In one of the two alternative embodiments, the soluble silicon source, e.g., silicate, can be precipitated alone in the absence of sources of other zeolitic framework elements. In this embodiment, both the precipitating reagent and the solution of silicate can be free of intentionally added alumina or alumina source. That is, no aluminum is deliberately added to the precipitation reaction mixture, in this embodiment; however, aluminum is ubiquitous and the presence of such a material in minor amounts is due to impurities in the precursors of the reactants or impurities extracted from the reaction vessel; thus, when no source of alumina is added in the alternative embodiment, the amount of alumina in the precipitate generally will be less than about0.5 and generally lower than 0.2 weight percent. The foregoing embodiment is preferred at this time for the reason that it allows greater flexibility in varying the ratios of zeolite elemental components in the zeolite product realized during the crystallization stage in which the silicate is subjected to zeolite production. However, precipitation can be coprecipitation in the presence of soluble sources of other zeolite framework elements including aluminum, gallium, indium, boron, iron and chromium. The soluble source of these other zeolitic framework components can be, e.g., nitrates. The coprecipitation product would be an amorphous, e.g., aluminosilicate, gallosilicate, borosilicate, ferrosilicate. Alternatively, soluble sources of aluminum, gallium, indium, boron, iron and/or chromium can be added with the precipitated silica precursor to the zeolite crystallization stage.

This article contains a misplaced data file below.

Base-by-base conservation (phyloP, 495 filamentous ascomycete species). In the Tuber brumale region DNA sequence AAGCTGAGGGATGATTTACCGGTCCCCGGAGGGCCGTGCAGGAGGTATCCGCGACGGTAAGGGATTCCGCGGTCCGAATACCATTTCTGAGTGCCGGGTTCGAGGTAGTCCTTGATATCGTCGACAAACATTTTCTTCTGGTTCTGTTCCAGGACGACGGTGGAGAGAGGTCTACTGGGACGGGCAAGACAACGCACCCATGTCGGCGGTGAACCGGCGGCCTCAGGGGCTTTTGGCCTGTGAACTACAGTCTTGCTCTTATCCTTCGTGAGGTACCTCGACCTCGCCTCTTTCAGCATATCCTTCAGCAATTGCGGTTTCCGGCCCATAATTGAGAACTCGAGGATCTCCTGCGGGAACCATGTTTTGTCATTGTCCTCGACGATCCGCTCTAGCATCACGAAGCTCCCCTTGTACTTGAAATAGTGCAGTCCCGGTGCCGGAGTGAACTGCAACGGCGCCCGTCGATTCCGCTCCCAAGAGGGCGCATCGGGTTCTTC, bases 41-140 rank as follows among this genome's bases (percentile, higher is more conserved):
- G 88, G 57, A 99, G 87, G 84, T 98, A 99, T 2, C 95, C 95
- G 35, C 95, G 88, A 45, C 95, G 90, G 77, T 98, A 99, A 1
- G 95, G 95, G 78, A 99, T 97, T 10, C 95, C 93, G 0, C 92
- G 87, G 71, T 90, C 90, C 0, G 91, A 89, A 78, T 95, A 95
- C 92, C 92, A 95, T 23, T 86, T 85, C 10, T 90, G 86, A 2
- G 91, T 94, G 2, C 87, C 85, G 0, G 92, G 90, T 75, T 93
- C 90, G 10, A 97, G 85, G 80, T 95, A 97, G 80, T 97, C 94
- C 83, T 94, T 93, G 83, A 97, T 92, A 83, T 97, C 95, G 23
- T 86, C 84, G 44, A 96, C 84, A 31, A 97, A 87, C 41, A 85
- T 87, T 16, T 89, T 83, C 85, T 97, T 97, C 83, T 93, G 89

Continuous precipitation of the amorphous silicon zeolite precursor comprises continuously introducing the solution of soluble silicon source and continuously introducing the precipitating reagent to a reaction zone while maintaining a molar ratio of silica source to precipitating reagent substantially constant. In one embodiment, the precipitating reagent and the silicate source are introduced simultaneously into the reaction zone.
The precipitate precursor comprises agglomerated solids in the shape of microspheres. Suspensions of these particles exhibit low viscosities at high solids loadings in subsequent processing, including zeolite synthesis, for example, even at solids loading equal to or greater than 20-30% and even at 35% solids. This is in marked contrast to non-controlled neutralization which results in a solid, non-stirrable mass. The particle size of the silica precipitate ranges between about 1-500 microns but the average size is about 50-100 microns.